It's Time Black Women Get Their Fair Share

Written by:

Katie Mehnert

Women have long battled the road to equal rights.

Passed by the U.S. Congress on June 4, 1919, and ratified on August 18, 1920, the 19th amendment granted women the right to vote. This was a landmark win shifting our society towards equality.

In 1964, Title VII of the Civil Rights Act barred discrimination in employment on the basis of race and sex.

A decade later, in 1974, the year before I was born, the Equal Credit Opportunity Act prohibited discrimination in consumer credit practices on the basis of sex, race, marital status, religion, national origin, age, or receipt of public assistance.

Fast forward to 2018, and we're in the thick of a new revolution for women.  But in my generation and in my lifetime, I want this movement to be about equality for ALL women.

It's time we look beyond white women.  

I know.  You see me and think... she's a white, privileged, educated woman. And yes, that's true. I will never ever know what it means to be a black woman. 

What I am qualified to say is it's about time that Black women get their fair share.

Before I even give you the data, let's clear the air on the "meritocracy" argument.  Everything we do should be based on merit.  And I agree. I don't reward people for substandard work...and irrespective of race, there are people (men, women, black and white) who don't perform.  But to be brutally honest, black women who do great work and have earned that merit, still don't get paid what they should. As a leader in many companies, I was a witness to this more than once and it's time for this to change.

August 7 is Black Women’s Equal Pay Day.

That means Black women had to work all of 2017 and up to this day in 2018 to catch up with what white men earned in 2017 alone. On average, Black women are paid 38% less than white men and 21% less than white women. 

This is just unacceptable. 

The Black Equal Pay Day survey in partnership with Survey Monkey and the National Urban League found some very sobering statistics.  50% of Americans are not aware of the pay gaps between Black women and white women, and hiring managers are similarly.  Please take a moment to let these numbers sync in and then share them with someone who needs to know.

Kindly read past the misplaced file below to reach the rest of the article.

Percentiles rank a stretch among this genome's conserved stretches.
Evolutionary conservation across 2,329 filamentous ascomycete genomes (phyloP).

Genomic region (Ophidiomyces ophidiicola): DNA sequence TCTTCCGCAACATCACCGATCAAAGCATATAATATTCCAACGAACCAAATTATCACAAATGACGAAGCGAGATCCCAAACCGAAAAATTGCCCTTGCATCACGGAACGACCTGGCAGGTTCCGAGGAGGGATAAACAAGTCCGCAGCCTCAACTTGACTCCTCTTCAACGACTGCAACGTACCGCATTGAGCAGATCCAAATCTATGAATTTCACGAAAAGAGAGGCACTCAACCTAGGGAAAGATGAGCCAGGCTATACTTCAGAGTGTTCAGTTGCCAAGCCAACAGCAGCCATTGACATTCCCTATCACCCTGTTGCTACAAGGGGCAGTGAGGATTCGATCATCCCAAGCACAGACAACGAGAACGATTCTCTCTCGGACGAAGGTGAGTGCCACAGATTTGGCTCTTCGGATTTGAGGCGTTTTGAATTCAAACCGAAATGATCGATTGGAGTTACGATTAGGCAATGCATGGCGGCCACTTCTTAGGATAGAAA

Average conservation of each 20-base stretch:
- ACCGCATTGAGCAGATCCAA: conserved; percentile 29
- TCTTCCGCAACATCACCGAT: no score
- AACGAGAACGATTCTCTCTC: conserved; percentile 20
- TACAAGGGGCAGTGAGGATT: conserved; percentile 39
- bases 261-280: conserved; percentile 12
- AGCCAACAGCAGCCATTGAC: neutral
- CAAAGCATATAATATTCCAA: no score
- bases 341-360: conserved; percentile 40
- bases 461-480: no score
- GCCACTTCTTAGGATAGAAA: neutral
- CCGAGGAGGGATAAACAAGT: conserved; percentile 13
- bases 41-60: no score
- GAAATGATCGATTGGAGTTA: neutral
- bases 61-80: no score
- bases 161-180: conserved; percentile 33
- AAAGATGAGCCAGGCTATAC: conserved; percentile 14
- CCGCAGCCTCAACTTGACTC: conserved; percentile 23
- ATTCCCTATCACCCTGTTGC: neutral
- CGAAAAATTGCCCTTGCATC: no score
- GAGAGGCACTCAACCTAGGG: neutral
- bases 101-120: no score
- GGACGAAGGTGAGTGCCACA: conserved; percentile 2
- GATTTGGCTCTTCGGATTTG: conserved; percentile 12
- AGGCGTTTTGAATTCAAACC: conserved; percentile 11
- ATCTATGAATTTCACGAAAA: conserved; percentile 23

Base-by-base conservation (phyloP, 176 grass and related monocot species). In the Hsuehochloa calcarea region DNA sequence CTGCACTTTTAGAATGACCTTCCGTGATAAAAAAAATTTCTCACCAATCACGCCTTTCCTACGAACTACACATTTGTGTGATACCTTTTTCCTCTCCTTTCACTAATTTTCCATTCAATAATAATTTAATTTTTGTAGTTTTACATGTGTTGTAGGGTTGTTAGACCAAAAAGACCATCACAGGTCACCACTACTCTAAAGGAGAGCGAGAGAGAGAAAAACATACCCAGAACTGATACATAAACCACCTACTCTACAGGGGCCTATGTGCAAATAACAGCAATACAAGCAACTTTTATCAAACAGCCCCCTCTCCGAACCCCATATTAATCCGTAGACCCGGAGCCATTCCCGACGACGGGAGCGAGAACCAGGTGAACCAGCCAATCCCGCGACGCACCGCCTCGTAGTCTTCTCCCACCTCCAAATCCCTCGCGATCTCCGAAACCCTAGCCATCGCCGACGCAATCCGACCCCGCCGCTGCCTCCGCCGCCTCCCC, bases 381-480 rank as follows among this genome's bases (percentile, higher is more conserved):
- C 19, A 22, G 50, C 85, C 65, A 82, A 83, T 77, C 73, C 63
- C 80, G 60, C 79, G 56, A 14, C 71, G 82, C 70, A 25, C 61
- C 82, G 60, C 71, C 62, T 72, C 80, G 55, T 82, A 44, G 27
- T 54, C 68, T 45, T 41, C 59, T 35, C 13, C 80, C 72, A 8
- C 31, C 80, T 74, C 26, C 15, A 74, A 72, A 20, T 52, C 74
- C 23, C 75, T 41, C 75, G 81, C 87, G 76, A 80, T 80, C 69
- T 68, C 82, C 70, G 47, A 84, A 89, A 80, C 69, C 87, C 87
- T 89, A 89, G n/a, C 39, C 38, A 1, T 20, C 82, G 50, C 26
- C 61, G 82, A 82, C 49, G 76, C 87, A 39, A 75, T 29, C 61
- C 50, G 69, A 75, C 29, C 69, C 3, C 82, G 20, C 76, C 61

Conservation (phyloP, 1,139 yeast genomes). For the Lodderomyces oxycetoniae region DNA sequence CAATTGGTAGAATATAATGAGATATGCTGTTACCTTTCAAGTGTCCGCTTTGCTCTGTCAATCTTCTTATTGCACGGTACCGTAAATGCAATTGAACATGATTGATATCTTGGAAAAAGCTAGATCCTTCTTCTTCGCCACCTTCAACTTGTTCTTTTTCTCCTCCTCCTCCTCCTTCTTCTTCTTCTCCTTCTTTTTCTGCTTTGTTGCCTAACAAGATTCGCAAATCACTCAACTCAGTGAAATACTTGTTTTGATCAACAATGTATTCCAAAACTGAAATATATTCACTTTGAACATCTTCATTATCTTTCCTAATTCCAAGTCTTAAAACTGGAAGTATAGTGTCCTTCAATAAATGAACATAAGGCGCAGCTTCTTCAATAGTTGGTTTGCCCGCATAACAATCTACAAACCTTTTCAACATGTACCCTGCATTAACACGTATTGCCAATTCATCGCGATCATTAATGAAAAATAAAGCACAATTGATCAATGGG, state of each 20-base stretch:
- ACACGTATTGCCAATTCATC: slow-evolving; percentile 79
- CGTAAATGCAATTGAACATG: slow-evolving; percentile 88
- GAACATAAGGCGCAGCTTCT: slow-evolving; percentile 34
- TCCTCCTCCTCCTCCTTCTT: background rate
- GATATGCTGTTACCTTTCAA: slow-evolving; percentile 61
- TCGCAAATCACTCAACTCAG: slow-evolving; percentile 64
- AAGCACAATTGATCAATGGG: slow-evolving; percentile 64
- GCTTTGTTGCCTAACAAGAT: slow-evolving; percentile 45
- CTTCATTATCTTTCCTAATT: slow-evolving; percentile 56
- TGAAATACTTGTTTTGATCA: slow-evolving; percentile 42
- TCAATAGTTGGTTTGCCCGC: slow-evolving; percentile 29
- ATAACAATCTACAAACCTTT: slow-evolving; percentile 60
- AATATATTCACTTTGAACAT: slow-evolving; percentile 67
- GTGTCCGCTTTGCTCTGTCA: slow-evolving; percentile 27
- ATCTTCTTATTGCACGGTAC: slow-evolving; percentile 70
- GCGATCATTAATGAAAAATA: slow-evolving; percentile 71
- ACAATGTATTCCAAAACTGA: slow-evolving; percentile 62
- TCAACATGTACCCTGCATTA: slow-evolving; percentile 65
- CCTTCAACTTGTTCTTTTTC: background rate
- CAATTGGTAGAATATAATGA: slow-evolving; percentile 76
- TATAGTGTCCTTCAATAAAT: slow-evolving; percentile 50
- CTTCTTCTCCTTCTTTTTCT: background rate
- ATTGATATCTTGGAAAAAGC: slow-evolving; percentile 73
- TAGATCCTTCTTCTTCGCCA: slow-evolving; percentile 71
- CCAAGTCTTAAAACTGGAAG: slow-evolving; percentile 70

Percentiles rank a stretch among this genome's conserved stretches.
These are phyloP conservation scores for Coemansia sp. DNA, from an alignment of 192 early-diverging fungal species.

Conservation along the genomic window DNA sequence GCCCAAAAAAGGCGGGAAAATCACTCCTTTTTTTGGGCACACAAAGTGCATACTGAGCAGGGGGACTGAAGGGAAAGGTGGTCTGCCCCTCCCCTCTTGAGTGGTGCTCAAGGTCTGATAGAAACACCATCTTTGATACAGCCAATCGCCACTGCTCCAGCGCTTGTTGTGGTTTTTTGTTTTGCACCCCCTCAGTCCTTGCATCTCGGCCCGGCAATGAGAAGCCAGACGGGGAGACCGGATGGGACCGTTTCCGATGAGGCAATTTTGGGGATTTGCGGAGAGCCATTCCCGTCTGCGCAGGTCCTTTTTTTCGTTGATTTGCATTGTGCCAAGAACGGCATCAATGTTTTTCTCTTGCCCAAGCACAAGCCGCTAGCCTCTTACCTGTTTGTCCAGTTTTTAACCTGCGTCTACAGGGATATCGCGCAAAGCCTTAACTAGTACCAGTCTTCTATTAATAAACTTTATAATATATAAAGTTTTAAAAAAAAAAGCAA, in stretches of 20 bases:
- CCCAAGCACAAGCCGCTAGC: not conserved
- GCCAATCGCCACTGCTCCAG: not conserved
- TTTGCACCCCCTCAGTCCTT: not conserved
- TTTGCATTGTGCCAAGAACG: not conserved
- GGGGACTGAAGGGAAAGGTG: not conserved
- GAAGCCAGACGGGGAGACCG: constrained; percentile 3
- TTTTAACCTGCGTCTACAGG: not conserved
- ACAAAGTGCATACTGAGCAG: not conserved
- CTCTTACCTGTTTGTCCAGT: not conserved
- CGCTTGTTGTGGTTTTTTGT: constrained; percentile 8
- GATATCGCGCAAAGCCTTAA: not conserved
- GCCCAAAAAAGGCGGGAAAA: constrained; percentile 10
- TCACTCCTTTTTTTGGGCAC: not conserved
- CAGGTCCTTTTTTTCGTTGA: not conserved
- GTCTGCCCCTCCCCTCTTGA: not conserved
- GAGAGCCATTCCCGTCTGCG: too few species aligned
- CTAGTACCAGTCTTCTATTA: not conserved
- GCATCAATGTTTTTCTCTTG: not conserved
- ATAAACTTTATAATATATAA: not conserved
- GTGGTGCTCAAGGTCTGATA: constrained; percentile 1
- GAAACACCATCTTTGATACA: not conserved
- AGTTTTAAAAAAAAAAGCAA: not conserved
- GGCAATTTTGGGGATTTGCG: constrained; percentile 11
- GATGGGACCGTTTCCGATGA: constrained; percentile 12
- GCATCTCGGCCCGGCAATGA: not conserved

Even when you control for factors like education, experience, location and occupation, there's still a gap.

The pay gap starts early.  When presented with information that Black women on average are paid 38% less than white men, 72% of Americans think that's not fair.

I'll say it again.  It's not unfair.  It's unacceptable. 

There's just one key milestone in the women's movement I think worth mentioning, but it won't be the last.  On January 21, 2017, in response to numerous factors, activists around the USA organized a Women's March to advocate for women's rights.  Despite some ideological conflicts between event organizers over inclusion and diversity, the nationwide protest rapidly spread globally.  Upwards of 3 million turned out in the USA, marking it one of the largest and most peaceful protests in American history.

This OP-ED piece is about not about politics or party.  It's about the movement in support of inclusion.  It's about the society and culture we are shaping in unprecedented times.  Our sons, daughters, and the next generation deserve better.  It's about driving a more equal world, one where women -- white and Black women can be successful.

My question to you is what are you doing about it? 

Lean in, speak up, take action, and do your part to help Black women.

Katie Mehnert is the Founder and CEO of Pink Petro and Experience Energy.  She's also Founder of Lean In Energy, a mentoring community that helps women in energy achieve their ambitions.  Lean In Energy matches mentors and mentees and brings mentoring and advocacy programs like Equal Pay Day, Black Equal Pay Day and Latina Equal Pay Day to the energy community.  Lean In Energy is an independent organization, affiliated with LeanIn.Org, which works closely with LeanIn.Org to further its mission and is licensed by LeanIn.Org to use the ‘Lean In’ name.

The full research and data may be found at

Related Posts